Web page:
A very overlooked part of a camera is the handling. The grip on the GR is really nice. I never feel like I'm going to drop it, and fits my hand perfectly. I find a lot of other cameras are pretty slippy with a crap grip (if any). I can use the GR one handed which is pretty cool only using my other hand to change the picture mode button on the left side of the body. The screen is also decent on the GR. I can see it from all angles and is useable in bright light. I thought I would miss a tilting screen but so far I have not. it gives accurate representation of how the final image will look on a computer screen and you can easily zoom in to check Focus. Can't complain.

The main thing with the Ricoh GR is I have fun shooting it. The end quality is great and I love the look of the files, like I said I can trust the jpegs so much I can use them straight out of camera a lot of the time. In fact I just can trust the camera in general (Focus, exposure, white balance) which is a big deal. Once set up, everything is where I want it and I never have to dig into the menu. It's always on me so I get shots I simply would miss if I had a bigger camera in my bag and it's so small, light and inconspicuous I can get shots where other cameras would give me away, nobody takes it serious, a big plus for street and intimate shots. It's a great camera if you want small size but with great image quality.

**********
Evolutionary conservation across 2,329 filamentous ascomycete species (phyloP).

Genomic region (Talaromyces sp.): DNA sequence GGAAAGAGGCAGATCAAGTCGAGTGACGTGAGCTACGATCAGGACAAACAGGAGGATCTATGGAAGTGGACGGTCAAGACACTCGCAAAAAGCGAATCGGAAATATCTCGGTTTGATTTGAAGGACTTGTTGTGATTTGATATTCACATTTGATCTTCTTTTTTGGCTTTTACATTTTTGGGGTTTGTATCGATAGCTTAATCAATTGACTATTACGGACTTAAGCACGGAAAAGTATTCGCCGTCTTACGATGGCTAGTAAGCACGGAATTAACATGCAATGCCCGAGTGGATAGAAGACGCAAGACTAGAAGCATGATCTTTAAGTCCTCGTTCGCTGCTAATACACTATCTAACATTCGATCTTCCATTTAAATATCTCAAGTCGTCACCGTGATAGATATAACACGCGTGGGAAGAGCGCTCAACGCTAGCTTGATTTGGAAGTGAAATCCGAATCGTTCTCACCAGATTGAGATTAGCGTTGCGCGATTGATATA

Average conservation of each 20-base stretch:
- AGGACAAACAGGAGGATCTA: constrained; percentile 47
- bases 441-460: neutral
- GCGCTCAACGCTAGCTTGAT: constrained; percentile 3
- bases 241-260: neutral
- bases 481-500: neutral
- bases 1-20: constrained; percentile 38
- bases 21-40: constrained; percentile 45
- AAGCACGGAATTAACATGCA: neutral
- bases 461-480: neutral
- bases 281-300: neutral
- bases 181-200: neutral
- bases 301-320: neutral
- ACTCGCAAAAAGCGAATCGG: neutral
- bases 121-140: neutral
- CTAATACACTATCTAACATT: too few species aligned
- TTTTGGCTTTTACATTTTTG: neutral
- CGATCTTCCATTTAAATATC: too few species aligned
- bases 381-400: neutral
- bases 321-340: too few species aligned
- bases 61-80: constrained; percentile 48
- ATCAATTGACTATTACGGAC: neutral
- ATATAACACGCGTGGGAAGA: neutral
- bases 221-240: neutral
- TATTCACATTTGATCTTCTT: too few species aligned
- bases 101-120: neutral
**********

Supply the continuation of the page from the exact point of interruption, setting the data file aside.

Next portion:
I have fun with it, I get creative with it and I love the images I get from it. After all that's the purpose of any good image making tool. 

I can highly recommend the Ricoh GR. 

Examples from the camera below. Some images have very minimal contrast adjustments but most are straight jpegs out of camera. Most are at 28mm focal length unless otherwise stated.